Naturally, we might feel nervous and anxious about the momentous task ahead of us, but we would be well prepared. We would believe and trust that we could do this and have the reassurance of medical assistance to help us if we needed it. With a different perspective on birth right from the start, we would enter labour ready to work with our bodies to birth our babies. We would feel excited, curious and eager for birth and all of its unknowns.” ~ from the introduction to Birth Journeys – positive birth stories to encourage and inspire.

Holding a rich and meaningful blessingway or baby shower may be a wonderful and empowering step towards creating this vision of positive birth for yourself or a dear friend or sister.

Imagine

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A Positive Caesarean Birth

If you wish to emerge from your baby’s caesarean birth feeling positive then it is wise to take ownership over your baby’s birth. This means speaking up for what you want and do not want and placing yourself in the hands of people you trust and feel safe with.

Consider what your wishes would be for a caesarean birth when you are doing your birth preparation and planning. Then you will have the opportunity to communicate your most important desires for a caesarean birth with your place of birth and carers ahead of time. This doesn’t mean dwelling on the possibility of a caesarean, it just means considering and documenting what would make this type of birth as positive as possible for you, your partner and your baby.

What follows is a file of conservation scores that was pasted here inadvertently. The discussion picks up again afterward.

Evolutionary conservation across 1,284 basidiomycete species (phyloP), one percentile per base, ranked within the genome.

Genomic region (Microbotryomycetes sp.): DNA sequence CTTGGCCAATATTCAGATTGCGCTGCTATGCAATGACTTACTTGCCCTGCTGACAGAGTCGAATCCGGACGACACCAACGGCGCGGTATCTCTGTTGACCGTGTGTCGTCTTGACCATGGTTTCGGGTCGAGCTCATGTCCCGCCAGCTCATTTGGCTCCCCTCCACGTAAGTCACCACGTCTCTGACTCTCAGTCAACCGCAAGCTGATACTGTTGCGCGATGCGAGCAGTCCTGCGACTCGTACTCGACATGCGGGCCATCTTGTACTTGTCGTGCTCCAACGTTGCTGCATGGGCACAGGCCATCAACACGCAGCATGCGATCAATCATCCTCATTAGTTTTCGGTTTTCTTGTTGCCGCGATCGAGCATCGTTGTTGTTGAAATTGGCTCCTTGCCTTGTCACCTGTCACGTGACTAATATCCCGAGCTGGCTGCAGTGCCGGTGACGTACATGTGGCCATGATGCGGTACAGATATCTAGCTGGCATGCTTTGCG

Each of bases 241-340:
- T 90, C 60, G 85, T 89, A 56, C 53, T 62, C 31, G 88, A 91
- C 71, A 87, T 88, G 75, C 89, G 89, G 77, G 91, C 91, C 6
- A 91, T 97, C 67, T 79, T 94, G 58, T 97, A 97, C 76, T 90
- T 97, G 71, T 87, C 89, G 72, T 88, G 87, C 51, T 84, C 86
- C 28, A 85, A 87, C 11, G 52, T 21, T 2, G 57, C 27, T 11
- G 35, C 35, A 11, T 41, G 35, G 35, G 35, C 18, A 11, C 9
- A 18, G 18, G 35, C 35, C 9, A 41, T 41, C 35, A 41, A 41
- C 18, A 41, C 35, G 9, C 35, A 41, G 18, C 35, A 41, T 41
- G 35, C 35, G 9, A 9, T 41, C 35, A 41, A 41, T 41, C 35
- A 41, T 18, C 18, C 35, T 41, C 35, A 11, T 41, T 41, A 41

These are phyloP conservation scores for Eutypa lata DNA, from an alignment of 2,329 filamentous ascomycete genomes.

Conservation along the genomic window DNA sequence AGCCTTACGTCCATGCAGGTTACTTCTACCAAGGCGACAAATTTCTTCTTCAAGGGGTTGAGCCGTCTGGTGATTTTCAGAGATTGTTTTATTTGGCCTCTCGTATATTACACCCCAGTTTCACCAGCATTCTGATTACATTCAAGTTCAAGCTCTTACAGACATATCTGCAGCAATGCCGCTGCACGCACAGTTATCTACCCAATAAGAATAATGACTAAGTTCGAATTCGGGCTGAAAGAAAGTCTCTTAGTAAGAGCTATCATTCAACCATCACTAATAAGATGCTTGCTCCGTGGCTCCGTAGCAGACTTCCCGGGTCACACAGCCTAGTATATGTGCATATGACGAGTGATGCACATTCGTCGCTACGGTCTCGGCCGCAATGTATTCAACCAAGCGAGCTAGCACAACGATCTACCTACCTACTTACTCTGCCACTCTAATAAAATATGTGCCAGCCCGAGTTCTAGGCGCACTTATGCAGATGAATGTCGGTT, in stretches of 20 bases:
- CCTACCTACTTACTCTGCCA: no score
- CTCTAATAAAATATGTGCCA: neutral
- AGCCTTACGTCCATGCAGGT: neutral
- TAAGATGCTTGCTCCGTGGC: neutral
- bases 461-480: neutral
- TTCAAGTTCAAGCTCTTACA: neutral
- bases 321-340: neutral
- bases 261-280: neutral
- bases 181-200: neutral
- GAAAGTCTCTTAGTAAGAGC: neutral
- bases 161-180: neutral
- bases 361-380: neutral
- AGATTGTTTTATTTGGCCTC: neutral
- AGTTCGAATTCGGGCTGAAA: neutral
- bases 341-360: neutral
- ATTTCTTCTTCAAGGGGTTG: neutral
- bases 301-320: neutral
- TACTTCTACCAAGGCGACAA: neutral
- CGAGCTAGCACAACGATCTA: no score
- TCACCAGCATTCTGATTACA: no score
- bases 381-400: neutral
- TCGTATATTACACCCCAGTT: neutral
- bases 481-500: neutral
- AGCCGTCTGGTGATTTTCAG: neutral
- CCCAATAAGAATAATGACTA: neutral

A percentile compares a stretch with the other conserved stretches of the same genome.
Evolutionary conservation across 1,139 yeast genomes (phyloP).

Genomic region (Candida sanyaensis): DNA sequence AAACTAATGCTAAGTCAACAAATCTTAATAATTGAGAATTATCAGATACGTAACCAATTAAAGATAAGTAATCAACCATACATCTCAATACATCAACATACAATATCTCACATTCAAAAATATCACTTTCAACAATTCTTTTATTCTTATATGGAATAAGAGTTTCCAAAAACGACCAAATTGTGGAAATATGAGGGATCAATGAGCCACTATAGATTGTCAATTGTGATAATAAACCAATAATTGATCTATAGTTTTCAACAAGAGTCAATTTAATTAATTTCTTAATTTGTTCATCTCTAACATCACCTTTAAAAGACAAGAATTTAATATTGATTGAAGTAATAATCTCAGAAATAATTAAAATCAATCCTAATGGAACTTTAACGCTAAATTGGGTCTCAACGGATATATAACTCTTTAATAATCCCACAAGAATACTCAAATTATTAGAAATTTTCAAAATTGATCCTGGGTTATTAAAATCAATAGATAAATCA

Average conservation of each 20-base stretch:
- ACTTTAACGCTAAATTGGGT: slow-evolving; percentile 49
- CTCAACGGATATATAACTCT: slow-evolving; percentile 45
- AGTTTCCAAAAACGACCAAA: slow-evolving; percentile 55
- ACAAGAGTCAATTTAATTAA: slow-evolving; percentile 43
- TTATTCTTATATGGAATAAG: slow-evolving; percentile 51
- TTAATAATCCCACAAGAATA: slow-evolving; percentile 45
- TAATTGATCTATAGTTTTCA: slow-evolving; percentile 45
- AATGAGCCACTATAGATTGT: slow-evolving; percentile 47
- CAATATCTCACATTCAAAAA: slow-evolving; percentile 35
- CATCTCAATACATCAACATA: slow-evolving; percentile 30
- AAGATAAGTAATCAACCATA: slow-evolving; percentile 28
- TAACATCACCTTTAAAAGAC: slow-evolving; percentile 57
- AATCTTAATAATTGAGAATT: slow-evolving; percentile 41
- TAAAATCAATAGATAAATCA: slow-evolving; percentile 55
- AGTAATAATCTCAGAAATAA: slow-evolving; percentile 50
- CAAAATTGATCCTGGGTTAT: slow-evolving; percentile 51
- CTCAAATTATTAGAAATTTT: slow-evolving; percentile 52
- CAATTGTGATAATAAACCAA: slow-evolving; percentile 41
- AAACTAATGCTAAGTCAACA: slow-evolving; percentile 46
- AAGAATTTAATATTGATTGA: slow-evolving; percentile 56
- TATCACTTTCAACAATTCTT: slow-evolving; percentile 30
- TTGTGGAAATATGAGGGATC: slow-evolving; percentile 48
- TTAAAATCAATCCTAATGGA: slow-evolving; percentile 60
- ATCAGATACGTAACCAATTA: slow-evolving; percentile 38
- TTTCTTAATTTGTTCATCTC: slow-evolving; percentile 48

Most of us like to avoid conflict. We are used to being told what we should or shouldn’t do by health professionals and we are in the habit of giving over our power and ownership to others in medical situations. Although it may be very challenging for you (it is for me!), your baby’s birth is an opportunity to begin advocating for yourself and for your unborn child. Through your experience of birth you can set the scene for future interactions with doctors, dentists, health nurses and teachers where you are a strong advocate and an expert in your needs and the needs of your children.

There are options for a caesarean birth that may not be offered to you as they are not standard care in most hospitals. Although a caesarean is surgery, it is also the birth of a baby, a mother and a father. Even in an emergency, this surgery can be performed with gentle and respectful intentions, with consciousness that this is a birth and it is a special day.

Based on many women’s stories and the work of retired US obstetrician, Robert Oliver, MD, board of directors of APPPAH, the Association for Pre and Perinatal Psychology and Health, these are my suggestions for turning a necessary caesarean into a positive and beautiful birth.